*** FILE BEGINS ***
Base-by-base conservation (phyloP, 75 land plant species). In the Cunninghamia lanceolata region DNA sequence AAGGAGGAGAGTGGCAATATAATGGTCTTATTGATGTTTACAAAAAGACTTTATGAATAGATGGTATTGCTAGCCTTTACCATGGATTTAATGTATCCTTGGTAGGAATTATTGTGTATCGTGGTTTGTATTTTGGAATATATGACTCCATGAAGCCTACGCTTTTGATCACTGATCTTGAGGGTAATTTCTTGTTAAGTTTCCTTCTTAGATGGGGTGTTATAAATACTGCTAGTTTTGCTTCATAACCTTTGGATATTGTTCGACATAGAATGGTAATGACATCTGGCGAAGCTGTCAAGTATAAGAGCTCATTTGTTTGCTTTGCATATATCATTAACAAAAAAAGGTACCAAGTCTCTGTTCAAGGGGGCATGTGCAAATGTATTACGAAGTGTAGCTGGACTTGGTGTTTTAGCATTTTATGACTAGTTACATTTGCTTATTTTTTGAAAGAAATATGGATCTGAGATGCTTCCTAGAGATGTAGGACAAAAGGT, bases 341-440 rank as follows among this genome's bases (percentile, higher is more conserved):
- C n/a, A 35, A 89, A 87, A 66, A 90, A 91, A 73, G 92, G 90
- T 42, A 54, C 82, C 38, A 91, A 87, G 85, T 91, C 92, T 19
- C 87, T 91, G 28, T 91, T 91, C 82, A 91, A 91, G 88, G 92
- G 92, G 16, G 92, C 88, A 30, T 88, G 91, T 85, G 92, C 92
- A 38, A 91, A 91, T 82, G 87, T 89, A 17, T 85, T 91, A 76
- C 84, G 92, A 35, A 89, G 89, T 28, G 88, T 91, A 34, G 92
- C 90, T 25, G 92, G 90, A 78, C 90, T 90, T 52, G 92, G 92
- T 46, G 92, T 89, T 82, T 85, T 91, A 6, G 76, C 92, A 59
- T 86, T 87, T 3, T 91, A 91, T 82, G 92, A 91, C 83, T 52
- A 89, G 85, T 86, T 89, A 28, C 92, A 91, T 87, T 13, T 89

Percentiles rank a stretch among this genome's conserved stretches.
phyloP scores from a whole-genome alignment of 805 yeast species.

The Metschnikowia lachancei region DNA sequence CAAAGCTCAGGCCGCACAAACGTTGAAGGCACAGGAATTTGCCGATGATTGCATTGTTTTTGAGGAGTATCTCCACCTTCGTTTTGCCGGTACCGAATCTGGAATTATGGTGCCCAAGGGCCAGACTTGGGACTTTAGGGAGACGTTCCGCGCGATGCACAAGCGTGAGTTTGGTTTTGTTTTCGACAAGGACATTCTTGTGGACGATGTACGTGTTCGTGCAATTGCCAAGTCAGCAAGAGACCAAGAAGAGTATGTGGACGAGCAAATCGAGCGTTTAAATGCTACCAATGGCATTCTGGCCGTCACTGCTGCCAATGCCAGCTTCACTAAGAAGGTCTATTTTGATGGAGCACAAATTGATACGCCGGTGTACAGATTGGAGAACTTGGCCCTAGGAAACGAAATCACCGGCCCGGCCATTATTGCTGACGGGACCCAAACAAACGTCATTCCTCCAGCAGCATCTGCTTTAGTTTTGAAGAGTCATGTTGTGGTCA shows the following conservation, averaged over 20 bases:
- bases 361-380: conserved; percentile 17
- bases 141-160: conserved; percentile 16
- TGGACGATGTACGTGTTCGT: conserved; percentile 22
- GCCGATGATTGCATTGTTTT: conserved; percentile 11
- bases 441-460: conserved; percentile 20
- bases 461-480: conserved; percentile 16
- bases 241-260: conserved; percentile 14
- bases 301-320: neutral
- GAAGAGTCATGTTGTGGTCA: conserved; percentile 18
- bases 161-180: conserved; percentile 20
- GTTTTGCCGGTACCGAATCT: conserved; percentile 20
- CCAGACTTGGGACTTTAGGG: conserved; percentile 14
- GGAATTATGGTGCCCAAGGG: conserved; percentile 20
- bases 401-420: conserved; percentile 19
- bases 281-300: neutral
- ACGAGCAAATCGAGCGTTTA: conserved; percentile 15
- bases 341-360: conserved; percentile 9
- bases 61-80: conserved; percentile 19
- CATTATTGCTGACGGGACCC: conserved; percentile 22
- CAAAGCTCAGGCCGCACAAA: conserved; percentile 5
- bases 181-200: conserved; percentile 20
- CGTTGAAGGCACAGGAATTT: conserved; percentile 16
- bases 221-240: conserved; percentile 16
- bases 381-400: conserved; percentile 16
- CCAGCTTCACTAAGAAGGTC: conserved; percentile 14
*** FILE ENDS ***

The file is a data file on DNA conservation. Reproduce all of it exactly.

Base-by-base conservation (phyloP, 75 land plant species). In the Cunninghamia lanceolata region DNA sequence AAGGAGGAGAGTGGCAATATAATGGTCTTATTGATGTTTACAAAAAGACTTTATGAATAGATGGTATTGCTAGCCTTTACCATGGATTTAATGTATCCTTGGTAGGAATTATTGTGTATCGTGGTTTGTATTTTGGAATATATGACTCCATGAAGCCTACGCTTTTGATCACTGATCTTGAGGGTAATTTCTTGTTAAGTTTCCTTCTTAGATGGGGTGTTATAAATACTGCTAGTTTTGCTTCATAACCTTTGGATATTGTTCGACATAGAATGGTAATGACATCTGGCGAAGCTGTCAAGTATAAGAGCTCATTTGTTTGCTTTGCATATATCATTAACAAAAAAAGGTACCAAGTCTCTGTTCAAGGGGGCATGTGCAAATGTATTACGAAGTGTAGCTGGACTTGGTGTTTTAGCATTTTATGACTAGTTACATTTGCTTATTTTTTGAAAGAAATATGGATCTGAGATGCTTCCTAGAGATGTAGGACAAAAGGT, bases 341-440 rank as follows among this genome's bases (percentile, higher is more conserved):
- C n/a, A 35, A 89, A 87, A 66, A 90, A 91, A 73, G 92, G 90
- T 42, A 54, C 82, C 38, A 91, A 87, G 85, T 91, C 92, T 19
- C 87, T 91, G 28, T 91, T 91, C 82, A 91, A 91, G 88, G 92
- G 92, G 16, G 92, C 88, A 30, T 88, G 91, T 85, G 92, C 92
- A 38, A 91, A 91, T 82, G 87, T 89, A 17, T 85, T 91, A 76
- C 84, G 92, A 35, A 89, G 89, T 28, G 88, T 91, A 34, G 92
- C 90, T 25, G 92, G 90, A 78, C 90, T 90, T 52, G 92, G 92
- T 46, G 92, T 89, T 82, T 85, T 91, A 6, G 76, C 92, A 59
- T 86, T 87, T 3, T 91, A 91, T 82, G 92, A 91, C 83, T 52
- A 89, G 85, T 86, T 89, A 28, C 92, A 91, T 87, T 13, T 89

Percentiles rank a stretch among this genome's conserved stretches.
phyloP scores from a whole-genome alignment of 805 yeast species.

The Metschnikowia lachancei region DNA sequence CAAAGCTCAGGCCGCACAAACGTTGAAGGCACAGGAATTTGCCGATGATTGCATTGTTTTTGAGGAGTATCTCCACCTTCGTTTTGCCGGTACCGAATCTGGAATTATGGTGCCCAAGGGCCAGACTTGGGACTTTAGGGAGACGTTCCGCGCGATGCACAAGCGTGAGTTTGGTTTTGTTTTCGACAAGGACATTCTTGTGGACGATGTACGTGTTCGTGCAATTGCCAAGTCAGCAAGAGACCAAGAAGAGTATGTGGACGAGCAAATCGAGCGTTTAAATGCTACCAATGGCATTCTGGCCGTCACTGCTGCCAATGCCAGCTTCACTAAGAAGGTCTATTTTGATGGAGCACAAATTGATACGCCGGTGTACAGATTGGAGAACTTGGCCCTAGGAAACGAAATCACCGGCCCGGCCATTATTGCTGACGGGACCCAAACAAACGTCATTCCTCCAGCAGCATCTGCTTTAGTTTTGAAGAGTCATGTTGTGGTCA shows the following conservation, averaged over 20 bases:
- bases 361-380: conserved; percentile 17
- bases 141-160: conserved; percentile 16
- TGGACGATGTACGTGTTCGT: conserved; percentile 22
- GCCGATGATTGCATTGTTTT: conserved; percentile 11
- bases 441-460: conserved; percentile 20
- bases 461-480: conserved; percentile 16
- bases 241-260: conserved; percentile 14
- bases 301-320: neutral
- GAAGAGTCATGTTGTGGTCA: conserved; percentile 18
- bases 161-180: conserved; percentile 20
- GTTTTGCCGGTACCGAATCT: conserved; percentile 20
- CCAGACTTGGGACTTTAGGG: conserved; percentile 14
- GGAATTATGGTGCCCAAGGG: conserved; percentile 20
- bases 401-420: conserved; percentile 19
- bases 281-300: neutral
- ACGAGCAAATCGAGCGTTTA: conserved; percentile 15
- bases 341-360: conserved; percentile 9
- bases 61-80: conserved; percentile 19
- CATTATTGCTGACGGGACCC: conserved; percentile 22
- CAAAGCTCAGGCCGCACAAA: conserved; percentile 5
- bases 181-200: conserved; percentile 20
- CGTTGAAGGCACAGGAATTT: conserved; percentile 16
- bases 221-240: conserved; percentile 16
- bases 381-400: conserved; percentile 16
- CCAGCTTCACTAAGAAGGTC: conserved; percentile 14